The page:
My personal preference is for the so-called simulationist approach: the players get to make decisions based on a predictable world, their victories seem much more deserved (as do their defeats!), and everyone gets to be surprised by the game--not just the players.

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A simulationist universe that doesn't care for the players is more real, but it is also more boring. After all, if "the world exists independent of the characters, so it should be built independently of the characters", the action could be happening on another continent, and the characters might not even know, or get there too late.

We also assign treasure more or less matching what the players want, or at least can use. There's little point in leaving giant boots of +5 speed if nobody is a giant in the party. In the same way, campaigns usually assume a certain quantity of players, because otherwise fights are either too easy, and boring, or too deadly, and frustrating.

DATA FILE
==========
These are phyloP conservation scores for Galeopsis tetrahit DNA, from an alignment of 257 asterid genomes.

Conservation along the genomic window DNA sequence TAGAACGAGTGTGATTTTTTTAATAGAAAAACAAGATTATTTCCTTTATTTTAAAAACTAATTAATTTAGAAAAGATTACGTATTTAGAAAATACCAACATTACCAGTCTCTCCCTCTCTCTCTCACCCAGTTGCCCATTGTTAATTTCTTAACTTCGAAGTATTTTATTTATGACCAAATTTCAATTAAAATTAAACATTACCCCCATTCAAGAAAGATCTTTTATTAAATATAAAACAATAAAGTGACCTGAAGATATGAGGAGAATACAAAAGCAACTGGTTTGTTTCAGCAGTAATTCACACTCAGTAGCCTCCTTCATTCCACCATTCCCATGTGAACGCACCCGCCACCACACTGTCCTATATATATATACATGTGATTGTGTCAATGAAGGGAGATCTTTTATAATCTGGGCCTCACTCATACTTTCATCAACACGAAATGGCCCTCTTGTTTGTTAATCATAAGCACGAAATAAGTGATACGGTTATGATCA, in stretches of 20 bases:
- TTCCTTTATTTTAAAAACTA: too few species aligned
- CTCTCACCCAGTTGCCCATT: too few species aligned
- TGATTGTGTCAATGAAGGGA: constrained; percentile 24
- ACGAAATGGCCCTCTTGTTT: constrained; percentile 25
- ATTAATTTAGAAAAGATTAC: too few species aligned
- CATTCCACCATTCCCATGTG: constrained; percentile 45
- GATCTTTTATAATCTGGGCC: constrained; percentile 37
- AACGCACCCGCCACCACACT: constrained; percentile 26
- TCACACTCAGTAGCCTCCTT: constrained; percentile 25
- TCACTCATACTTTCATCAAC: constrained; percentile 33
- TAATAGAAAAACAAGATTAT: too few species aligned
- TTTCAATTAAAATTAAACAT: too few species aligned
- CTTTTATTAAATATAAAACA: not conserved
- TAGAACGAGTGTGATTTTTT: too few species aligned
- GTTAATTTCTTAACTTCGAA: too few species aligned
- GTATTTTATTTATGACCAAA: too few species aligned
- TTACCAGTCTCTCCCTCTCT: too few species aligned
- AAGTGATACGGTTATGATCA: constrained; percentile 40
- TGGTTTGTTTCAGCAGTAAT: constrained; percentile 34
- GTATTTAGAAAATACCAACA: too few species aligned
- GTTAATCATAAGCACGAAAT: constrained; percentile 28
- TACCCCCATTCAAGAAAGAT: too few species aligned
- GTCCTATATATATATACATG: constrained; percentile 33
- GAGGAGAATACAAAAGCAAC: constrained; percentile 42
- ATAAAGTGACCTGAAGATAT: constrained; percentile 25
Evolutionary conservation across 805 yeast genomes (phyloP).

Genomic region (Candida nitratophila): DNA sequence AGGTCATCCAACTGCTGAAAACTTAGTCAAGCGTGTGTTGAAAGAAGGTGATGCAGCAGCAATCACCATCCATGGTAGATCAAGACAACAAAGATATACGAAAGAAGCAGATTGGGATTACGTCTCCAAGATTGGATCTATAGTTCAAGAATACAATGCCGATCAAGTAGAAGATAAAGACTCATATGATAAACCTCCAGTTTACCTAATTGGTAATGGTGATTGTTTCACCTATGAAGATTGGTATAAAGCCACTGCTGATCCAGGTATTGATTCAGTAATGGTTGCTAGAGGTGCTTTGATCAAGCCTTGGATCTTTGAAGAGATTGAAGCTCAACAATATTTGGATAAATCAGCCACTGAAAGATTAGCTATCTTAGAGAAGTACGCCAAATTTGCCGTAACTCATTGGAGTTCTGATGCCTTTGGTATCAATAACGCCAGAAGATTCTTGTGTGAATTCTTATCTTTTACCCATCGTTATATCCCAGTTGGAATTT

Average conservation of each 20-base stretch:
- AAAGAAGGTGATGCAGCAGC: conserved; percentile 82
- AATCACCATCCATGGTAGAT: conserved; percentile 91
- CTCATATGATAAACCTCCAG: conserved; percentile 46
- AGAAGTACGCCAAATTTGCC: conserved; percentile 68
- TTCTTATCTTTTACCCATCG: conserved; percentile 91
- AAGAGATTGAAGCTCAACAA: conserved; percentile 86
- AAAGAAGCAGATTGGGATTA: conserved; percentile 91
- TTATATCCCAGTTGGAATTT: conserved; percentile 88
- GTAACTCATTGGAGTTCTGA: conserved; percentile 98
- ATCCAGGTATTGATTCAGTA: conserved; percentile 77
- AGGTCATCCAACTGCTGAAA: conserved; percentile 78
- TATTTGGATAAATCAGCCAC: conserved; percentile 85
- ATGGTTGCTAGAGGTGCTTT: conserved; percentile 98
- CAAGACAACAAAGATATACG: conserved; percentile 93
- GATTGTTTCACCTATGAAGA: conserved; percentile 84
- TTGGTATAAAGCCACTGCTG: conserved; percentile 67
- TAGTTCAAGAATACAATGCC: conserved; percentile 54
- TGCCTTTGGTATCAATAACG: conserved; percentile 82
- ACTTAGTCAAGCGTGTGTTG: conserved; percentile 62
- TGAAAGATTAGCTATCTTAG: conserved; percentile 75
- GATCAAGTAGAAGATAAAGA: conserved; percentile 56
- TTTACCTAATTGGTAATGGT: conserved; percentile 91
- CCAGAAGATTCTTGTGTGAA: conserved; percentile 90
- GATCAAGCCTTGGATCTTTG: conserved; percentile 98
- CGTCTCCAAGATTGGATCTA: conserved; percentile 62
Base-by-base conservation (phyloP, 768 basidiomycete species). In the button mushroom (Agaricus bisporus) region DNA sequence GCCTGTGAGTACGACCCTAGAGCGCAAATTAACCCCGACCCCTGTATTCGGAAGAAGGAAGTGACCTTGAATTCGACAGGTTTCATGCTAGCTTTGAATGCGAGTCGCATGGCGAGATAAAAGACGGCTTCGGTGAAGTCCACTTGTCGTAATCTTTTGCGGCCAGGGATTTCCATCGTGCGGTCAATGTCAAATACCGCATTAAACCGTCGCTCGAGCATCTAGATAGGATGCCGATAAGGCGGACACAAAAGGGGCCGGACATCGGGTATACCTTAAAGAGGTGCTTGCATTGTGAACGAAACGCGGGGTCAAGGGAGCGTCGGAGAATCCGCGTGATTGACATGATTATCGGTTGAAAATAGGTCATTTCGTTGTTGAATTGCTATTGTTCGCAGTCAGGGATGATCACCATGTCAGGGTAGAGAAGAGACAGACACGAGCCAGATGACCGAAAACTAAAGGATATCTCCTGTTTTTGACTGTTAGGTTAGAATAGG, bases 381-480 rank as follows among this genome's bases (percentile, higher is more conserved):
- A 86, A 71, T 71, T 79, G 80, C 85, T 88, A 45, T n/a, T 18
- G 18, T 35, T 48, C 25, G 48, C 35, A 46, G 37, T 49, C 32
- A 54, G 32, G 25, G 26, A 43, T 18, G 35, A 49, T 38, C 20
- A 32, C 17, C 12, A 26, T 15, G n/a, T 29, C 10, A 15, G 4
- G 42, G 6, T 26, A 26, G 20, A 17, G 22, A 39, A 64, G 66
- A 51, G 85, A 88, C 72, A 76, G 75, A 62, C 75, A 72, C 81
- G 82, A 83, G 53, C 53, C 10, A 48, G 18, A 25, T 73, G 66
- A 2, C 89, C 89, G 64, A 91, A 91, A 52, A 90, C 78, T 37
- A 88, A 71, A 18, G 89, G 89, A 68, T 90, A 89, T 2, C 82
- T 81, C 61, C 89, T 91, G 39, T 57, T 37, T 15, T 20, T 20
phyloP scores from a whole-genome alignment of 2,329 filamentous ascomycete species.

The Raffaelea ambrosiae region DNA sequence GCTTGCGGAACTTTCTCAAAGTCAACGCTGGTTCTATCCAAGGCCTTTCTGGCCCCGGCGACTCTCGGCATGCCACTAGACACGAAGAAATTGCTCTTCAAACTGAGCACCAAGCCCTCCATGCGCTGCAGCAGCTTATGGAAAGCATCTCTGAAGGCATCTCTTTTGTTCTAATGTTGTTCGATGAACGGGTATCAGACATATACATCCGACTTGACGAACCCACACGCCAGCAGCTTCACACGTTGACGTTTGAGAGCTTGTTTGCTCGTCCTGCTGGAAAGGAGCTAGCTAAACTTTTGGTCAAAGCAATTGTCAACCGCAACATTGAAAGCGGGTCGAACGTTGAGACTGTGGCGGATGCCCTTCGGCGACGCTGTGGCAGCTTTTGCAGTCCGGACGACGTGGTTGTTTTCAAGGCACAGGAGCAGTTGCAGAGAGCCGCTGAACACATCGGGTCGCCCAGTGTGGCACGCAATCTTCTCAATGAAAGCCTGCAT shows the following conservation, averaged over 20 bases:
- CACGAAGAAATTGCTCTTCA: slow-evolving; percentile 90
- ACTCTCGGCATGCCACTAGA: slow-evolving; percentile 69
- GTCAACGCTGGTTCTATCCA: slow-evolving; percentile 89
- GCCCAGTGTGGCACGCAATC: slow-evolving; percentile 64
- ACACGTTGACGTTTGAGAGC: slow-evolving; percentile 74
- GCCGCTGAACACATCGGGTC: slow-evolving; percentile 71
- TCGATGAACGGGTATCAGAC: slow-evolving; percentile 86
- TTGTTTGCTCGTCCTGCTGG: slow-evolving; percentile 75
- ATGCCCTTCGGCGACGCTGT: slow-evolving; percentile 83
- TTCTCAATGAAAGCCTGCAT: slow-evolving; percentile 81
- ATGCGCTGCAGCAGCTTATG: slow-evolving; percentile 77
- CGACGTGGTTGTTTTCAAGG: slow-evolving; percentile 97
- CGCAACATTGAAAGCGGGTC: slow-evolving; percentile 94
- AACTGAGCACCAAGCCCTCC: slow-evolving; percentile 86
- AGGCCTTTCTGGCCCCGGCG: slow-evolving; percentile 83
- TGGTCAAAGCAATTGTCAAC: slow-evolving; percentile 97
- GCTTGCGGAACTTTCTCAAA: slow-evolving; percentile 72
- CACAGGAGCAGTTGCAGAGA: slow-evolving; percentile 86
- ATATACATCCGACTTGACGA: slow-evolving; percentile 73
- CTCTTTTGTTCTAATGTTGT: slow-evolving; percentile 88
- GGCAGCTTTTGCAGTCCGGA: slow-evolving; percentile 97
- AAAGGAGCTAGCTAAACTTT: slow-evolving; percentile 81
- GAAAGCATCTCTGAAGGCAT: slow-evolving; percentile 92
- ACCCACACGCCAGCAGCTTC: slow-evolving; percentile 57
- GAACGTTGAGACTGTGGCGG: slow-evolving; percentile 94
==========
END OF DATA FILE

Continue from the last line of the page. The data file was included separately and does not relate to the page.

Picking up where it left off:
Frankly, I agree with your opinion: Building an adventure around your character's strengths and weaknesses makes the characters shine, and makes the defeats personal, and that's good. The key is, I guess, not overdoing it. Too many shines and the characters might veer into Mary Sues, always perfect beacons of victory. Too many botched diplomacy checks and the player might start looking for a new build.